Differences between parents and teachers over who knows youngsters best were the focus of a spirited discussion during Monday's meeting of the Blackduck School Board.
It was the second exchange of ideas that night, an earlier one touched off by the resignation of board member Mark Sparby and involving the method by which his successor would be chosen.
Sparby served 4½ years on the board and was re-elected to a second term last November. In a letter of resignation, he said his job here had been eliminated but he had subsequently found employment in Watford City, a North Dakota town in the heart of the current oil boom.
He called on the board to seek someone to fill his position from the ranks for past board members but comments from the audience and the board itself determined otherwise. One suggestion called for appointment of a runner-up in last fall's balloting and others asked if a special election was possible.
Citing advice from the Minnesota School Board Association, board chairman Dale Compton said the cost of a special election was another factor.
On a motion by Rachel Larson, the board agreed and directed Superintendent Robert Doetsch to advertise for applicants interested in appointment to the board. They will be asked to outline their reasons and background in a letter, with the final choice to be made by the board following interviews.
The person selected would serve until the next election in 2012.
Sparby had urged that a choice be made of "someone that has no hidden agenda and truly (has) the kids at heart. I feel that is how I voted and maybe I possibly made a few mad but let's face it, the board is meant for the kids and to make their school a better environment for them to learn and grow."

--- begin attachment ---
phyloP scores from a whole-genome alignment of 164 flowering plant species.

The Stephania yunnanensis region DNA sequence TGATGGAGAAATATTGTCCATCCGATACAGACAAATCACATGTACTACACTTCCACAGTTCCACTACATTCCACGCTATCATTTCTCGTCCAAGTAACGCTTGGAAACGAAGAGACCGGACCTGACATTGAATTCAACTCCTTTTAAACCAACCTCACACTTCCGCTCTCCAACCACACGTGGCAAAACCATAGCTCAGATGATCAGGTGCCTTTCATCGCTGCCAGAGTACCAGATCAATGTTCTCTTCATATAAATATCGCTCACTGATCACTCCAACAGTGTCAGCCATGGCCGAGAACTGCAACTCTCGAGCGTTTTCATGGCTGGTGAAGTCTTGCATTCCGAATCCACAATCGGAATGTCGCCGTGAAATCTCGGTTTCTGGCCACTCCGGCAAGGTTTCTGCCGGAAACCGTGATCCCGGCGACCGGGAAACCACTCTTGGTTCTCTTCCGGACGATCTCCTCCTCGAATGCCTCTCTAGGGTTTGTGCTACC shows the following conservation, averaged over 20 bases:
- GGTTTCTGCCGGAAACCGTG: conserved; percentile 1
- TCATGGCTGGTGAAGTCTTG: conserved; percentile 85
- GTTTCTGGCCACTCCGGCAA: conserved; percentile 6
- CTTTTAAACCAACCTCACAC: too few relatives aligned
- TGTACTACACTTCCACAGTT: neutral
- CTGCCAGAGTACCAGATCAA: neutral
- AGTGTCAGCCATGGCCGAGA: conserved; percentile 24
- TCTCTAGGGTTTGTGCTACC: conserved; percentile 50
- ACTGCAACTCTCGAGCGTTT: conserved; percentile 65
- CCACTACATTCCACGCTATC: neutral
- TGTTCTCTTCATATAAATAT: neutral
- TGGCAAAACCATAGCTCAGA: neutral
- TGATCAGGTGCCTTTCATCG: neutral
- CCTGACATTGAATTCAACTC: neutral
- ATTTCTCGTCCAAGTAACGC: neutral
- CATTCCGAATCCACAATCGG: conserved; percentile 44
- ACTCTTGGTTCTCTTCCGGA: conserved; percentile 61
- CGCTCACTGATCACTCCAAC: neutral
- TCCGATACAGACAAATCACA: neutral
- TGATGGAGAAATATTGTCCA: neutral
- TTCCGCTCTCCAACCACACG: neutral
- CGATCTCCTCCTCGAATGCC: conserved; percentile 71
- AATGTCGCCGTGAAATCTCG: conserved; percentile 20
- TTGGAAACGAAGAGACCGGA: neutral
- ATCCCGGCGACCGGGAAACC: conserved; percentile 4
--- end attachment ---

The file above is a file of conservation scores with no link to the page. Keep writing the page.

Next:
As a family man, Sparby said, he "could not handle being away from my family for a long period of time" and they have agreed to move to Watford City. His wife will work for the county, he told the board and two of their girls have already started school there. A third daughter will start her senior year in Watford City next fall.
The listing issue involves lists being prepared for elementary grades, placing students in a class with the teacher requested by the parent. At present the assignment is determined by Lorraine Warden, administrative assistant for the elementary grades. Teachers had requested that their input be considered as well.
The resulting discussion involved both parents and teachers, as well as board members who worried aloud that if a parent doesn't get a child in the class and with the teacher requested, will the parent just move the youngster out of the Blackduck School and go somewhere else.
Not likely, was the general reaction but it brought out further discussion as to how parents and teachers view a child. Parents know a child's interests but teachers also know how a youngster "fits in" in a group and interacts with others. Largely avoided was the desire to achieve a balance among special needs students so they do not all wind up in just one class for each grade.
Earlier the board had given first reading to a new policy regarding the use of restrictive procedures for children with disabilities.
Compton steered the issue of listing towards further discussion at the board's next meeting.
Accepting the advice of architect Jim Lucachick, the board agreed to a bid from a Detroit Lakes firm for installation of a new roof. It was one of only two bids received, Lucachick said, with several Bemidji firms saying it was "too large a job" for them.
The Herzog bid was below the half million dollar figure the board had contemplated. Work will begin in June and be finished before the start of school next fall.